2018 SWOCC Elliott State Forest Draft Recreation Plan

Chapter 4. Elliott Forest History

Fig. 4.1. Historical Marker for Silver Creek Heritage Grove. Photograph by Anne Farrell-Matthews, April 17, 2018.

Elliott Forest History
By Cole Smith, Carter Carr, and Max Richcreek

The Elliott State forest has a total of 93,000 acres and more than 90% of it is owned by the Oregon Common School Fund. The Oregon Department of Forestry manages the land for the Oregon State Land Board, composed of Oregon’s Governor, Secretary, and Treasurer. The Elliott has produced over 284 million dollars for schools since 1955. Oregon established the Elliott State Forest in 1930 and named it after Oregon’s first state forester, Francis Elliott.

In 1935, the Civilian Conservation Corps (CCC) built a county road through the forest (Phillips 1998: 19). There are many historical sites such as the Cougar Pass lookout tower:

“Owned by the Coos Forest Protective Ass’n, it is one of the very few buildings still standing on the Elliott Forest today. It was built by the CCCs in 1935 and was manned for fifty years. Unused since 1985, its future is questionable. It is a 60-foot tower.” (Phillips 1998: 375)

Another major historical site is the Elkhorn Ranch homestead. The ranch was owned by the Gould family: “George Gould and his family moved in to this very wild, lonely country in 1886, from Elkton. Actually, they built their very first small cabin late in 1885 and moved in the following year”(Phillips 1998: 381). The Gould family moved in only 18 years after the big fire and built their homes and lives around the area we now call the Elkhorn Ranch.

Potential for School Trust Advantage would go as far as charging access and parking permits to get into these historical areas and making sure that people pay the fees required. Donations from local organizations and businesses would be another way to fund these recreation areas so that users may not have to pay the fees and feel burdened.

Barriers for development for these recreational use areas would be the funding to be able the afford and manage the use of the sites; also, how hard would it be for the average person that doesn’t know much about the area be able to access and find the location in the middle of the Elliott State forest. Also, how many people are projected to visit the area is another barrier we face due to not being able to guess how many people will visit the recreation site once it’s complete.

We recommend that if the Elliott is to become a recreational area that the best way to make money off of it is to charge a site fee or parking fee when visiting the area. If at all possible local donations become an option to help pay for the management and use of the site. Donations would be the best option so that every person can afford to visit this area. According to Oregon State Parks 18,226 people visit Golden and Silver falls yearly; we think that potentially one tenth of them will visit our site. At five dollars a parking pass that would project an income of $9,113.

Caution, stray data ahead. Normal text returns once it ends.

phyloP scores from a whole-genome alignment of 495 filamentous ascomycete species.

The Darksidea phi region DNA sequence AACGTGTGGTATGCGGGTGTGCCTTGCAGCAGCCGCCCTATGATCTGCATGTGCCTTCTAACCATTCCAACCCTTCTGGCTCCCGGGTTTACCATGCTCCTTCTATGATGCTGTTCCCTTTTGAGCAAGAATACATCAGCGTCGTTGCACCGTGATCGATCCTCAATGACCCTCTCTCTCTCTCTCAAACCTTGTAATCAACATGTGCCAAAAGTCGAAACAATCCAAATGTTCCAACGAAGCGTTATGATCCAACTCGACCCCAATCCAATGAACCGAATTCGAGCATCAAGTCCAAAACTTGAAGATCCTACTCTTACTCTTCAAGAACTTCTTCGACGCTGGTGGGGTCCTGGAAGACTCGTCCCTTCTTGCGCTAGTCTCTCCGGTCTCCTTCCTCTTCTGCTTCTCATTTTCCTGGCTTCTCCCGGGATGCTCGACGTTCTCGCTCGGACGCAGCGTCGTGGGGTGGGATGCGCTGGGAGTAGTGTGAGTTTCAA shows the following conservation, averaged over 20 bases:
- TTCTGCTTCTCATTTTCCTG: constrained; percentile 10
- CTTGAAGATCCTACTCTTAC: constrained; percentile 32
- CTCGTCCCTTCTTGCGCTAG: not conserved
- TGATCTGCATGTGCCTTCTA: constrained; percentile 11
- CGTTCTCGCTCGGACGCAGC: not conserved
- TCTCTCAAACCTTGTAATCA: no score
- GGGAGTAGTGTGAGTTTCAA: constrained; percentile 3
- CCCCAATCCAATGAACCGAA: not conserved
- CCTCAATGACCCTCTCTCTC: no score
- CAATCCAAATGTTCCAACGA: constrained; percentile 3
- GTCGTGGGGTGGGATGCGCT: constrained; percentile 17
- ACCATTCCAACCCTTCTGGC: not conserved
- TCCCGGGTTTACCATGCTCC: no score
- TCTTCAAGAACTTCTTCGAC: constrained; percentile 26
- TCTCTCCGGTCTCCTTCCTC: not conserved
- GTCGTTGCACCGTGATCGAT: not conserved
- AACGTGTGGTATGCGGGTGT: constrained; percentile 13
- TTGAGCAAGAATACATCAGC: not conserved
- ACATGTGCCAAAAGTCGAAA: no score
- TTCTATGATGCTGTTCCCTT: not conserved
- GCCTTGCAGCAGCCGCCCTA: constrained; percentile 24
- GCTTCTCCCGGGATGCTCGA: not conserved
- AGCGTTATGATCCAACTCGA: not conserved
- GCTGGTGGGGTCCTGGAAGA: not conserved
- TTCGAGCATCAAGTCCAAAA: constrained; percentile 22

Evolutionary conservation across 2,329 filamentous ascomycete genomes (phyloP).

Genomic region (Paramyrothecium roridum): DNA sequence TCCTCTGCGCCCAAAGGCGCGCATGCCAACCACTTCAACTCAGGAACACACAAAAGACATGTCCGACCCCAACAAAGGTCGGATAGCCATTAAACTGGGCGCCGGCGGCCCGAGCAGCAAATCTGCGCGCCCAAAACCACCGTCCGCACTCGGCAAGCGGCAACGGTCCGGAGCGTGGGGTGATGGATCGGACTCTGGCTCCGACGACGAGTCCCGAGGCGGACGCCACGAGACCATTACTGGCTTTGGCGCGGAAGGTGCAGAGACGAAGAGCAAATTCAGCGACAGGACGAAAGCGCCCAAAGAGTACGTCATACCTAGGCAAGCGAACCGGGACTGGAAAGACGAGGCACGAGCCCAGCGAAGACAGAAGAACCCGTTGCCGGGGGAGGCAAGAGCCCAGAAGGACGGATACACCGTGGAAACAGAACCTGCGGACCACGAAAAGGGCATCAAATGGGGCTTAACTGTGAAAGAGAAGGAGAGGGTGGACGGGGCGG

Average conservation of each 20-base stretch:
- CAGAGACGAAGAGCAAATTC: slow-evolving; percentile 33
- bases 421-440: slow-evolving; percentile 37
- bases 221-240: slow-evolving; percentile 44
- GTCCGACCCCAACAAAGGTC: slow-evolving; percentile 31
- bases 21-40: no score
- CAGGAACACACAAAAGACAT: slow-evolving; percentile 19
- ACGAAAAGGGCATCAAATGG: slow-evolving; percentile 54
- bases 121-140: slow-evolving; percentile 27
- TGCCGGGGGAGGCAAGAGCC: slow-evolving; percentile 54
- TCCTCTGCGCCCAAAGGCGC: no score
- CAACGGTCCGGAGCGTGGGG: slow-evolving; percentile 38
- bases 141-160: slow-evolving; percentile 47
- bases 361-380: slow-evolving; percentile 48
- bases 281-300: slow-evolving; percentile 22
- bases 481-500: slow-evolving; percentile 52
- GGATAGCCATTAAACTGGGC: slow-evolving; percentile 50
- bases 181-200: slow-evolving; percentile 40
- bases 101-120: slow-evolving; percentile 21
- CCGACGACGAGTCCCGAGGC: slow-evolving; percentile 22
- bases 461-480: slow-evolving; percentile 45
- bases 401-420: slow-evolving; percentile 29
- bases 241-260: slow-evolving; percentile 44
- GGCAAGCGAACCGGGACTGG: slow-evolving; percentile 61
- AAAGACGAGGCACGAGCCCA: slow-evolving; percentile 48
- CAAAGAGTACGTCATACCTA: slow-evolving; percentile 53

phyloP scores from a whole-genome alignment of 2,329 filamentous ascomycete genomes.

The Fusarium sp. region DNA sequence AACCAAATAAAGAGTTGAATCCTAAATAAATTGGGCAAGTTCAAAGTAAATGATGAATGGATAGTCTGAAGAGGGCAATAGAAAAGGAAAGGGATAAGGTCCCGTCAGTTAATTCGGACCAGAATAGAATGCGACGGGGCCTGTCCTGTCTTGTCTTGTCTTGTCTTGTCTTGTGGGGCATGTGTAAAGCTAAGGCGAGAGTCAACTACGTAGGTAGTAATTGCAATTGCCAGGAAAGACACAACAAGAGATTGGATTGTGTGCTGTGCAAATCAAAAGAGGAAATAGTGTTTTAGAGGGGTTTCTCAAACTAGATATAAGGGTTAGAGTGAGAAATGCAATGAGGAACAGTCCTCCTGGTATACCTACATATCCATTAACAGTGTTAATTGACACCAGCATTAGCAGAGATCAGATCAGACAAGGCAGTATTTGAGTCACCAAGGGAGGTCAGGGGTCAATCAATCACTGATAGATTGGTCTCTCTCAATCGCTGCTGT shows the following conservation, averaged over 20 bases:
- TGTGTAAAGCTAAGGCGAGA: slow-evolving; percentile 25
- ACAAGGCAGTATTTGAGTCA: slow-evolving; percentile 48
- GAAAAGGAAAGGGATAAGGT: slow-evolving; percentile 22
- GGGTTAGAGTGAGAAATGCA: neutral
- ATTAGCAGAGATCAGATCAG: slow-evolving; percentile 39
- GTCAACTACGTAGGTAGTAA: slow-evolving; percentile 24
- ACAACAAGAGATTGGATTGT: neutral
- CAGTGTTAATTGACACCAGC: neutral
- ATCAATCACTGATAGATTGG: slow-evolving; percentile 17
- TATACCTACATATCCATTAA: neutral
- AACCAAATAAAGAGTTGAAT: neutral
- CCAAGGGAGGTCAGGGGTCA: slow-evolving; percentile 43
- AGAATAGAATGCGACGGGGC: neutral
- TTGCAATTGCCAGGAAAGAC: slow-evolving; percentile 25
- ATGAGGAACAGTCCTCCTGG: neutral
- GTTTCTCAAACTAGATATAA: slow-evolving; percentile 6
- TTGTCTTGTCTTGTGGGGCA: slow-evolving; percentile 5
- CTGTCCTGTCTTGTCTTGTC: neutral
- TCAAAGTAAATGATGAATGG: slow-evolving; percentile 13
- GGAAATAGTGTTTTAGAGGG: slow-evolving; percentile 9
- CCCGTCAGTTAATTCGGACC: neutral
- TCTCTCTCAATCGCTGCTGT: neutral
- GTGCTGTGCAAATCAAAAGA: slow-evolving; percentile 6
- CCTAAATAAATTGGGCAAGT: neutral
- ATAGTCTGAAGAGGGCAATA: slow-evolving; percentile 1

Elliott Forest Historical Timeline

Pre-contact – The Forest belonged to the Indians before early settlers arrived. The land was used for the survival of the Pacific Northwest tribes. Ethnobotany was a major key to survival of the Coos, Lower Umpqua, and Siuslaw Indians who lived in the Forest that is now known as the Elliott State forest (Phillips 2016: 1-126).

1850-1930 –   The 1st settlement in 1850 was at Mill creek. Oregon became a state in 1859.  A historic fire burned 300,000 acres and most of the Elliott State forest in 1868. Deans Mountain lookout tower was established in 1914 (Phillips 1998: 1-15).

1930-1940 – The CCC’s began to build a county road through the forest in 1933. Cougar Pass Fire Lookout was established in 1935. County deeded land to the State Board of Forestry in 1940 (Phillips 1998: 16-36).

1940-1962 – A big windstorm hit in 1951 in December and on Columbus Day, 1962. In 1955 the big forest inventory project was established. In 1957 Jerry Phillips helped prepare for timber sales but timber inventory was his main job (Phillips 1998: 138-190).

1962-1990 – Northern Spotted Owl became major issue in the logging industry. The Elliott State forest was actively managed and used for school funds (Phillips 1998: 112-137).

1990-2018 – The Endangered Species Act was created and put in to affect to help protect endangered species. Legal issues and logging regulations were changed to meet environmental sustainability. The Habitat Conservation Plan (“HCP”) was approved (Phillips 1998: 359-386).

Map 4.1. Historical Map of Elliott State Forest, ca. 1930 (Jerry Phillips Collection).


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